%{[ data-embed-type="image" data-embed-id="615602a1da0164822331227b" data-embed-element="span" data-embed-align="right" data-embed-alt="3. Here we can see water&apos;s damaging effect as it opportunistically moves through the crack in the structure and is absorbed by the gunite, compromising integrity and corroding structural steel along the way. Speaking of opportunism, an ambitious earthworm found its way through the crack deep into the pool shell. It&apos;s not unusual to find worms and especially invasive roots in cracks of this severity. There&apos;s a popular misconception that roots are a common cause of cracks of this severity, when in fact they&apos;re much more likely seeking an available water source after the crack has already formed. Here just above the worm, we can see where the water that&apos;s so inviting to subterranean flora and fauna has eaten all the way through the structural steel, evidence that this crack has been leaking for a long, long time. In these types of situations, I find it remarkable how narrow the impacted area can be relative to the damage it causes - in this case severing the steel, all within a half- inch margin. - Click to enlarge" data-embed-src="https://img.aquamagazine.com/files/base/abmedia/all/image/2015/07/aqua.OOT-OOU_715-AQ_sm.png?auto=format%2Ccompress&fit=max&w=1280&q=70" data-embed-caption="3. Here we can see water's damaging effect as it opportunistically moves through the crack in the structure and is absorbed by the gunite, compromising integrity and corroding structural steel along the way. Speaking of opportunism, an ambitious earthworm found its way through the crack deep into the pool shell. It's not unusual to find worms and especially invasive roots in cracks of this severity. <br>There's a popular misconception that roots are a common cause of cracks of this severity, when in fact they're much more likely seeking an available water source after the crack has already formed. Here just above the worm, we can see where the water that's so inviting to subterranean flora and fauna has eaten all the way through the structural steel, evidence that this crack has been leaking for a long, long time. In these types of situations, I find it remarkable how narrow the impacted area can be relative to the damage it causes - in this case severing the steel, all within a half- inch margin. - Click to enlarge" data-embed-width="640" data-embed-height="320" ]}%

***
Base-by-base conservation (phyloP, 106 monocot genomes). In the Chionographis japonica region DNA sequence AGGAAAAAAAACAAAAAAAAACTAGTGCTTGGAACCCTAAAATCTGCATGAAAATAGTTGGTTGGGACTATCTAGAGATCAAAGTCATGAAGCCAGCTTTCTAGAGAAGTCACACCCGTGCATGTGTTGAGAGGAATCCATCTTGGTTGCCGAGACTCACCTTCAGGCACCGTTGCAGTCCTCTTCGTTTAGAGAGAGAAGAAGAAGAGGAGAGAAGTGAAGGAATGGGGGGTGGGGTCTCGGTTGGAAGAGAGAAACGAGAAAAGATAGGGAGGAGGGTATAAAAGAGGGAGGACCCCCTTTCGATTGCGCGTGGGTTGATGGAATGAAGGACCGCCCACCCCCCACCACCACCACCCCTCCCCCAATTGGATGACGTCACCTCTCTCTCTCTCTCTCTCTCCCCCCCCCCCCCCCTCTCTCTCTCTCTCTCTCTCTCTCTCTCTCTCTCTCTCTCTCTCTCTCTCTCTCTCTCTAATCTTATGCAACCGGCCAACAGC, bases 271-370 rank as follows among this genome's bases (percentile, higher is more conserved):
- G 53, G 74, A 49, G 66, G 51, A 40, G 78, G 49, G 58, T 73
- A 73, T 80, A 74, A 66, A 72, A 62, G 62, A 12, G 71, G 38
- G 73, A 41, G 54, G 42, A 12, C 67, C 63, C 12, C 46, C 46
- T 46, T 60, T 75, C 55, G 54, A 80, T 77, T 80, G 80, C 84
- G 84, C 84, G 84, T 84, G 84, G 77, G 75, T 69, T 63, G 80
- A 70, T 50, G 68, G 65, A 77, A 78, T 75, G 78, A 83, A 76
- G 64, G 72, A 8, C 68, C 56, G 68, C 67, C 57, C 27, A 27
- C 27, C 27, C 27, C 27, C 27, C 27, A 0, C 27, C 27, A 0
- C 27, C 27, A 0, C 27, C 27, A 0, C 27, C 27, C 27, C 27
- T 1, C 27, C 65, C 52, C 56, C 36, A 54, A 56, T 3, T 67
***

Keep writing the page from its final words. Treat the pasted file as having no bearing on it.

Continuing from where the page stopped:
4. As my first day on this repair draws to a close, the affected area is now entirely open with all of the bad material removed. What started out looking like a minor surface crack has in fact impacted a surprisingly large area. Now it's time for the second phase of the process - the repair itself. - Click to enlarge4. As my first day on this repair draws to a close, the affected area is now entirely open with all of the bad material removed. What started out looking like a minor surface crack has in fact impacted a surprisingly large area.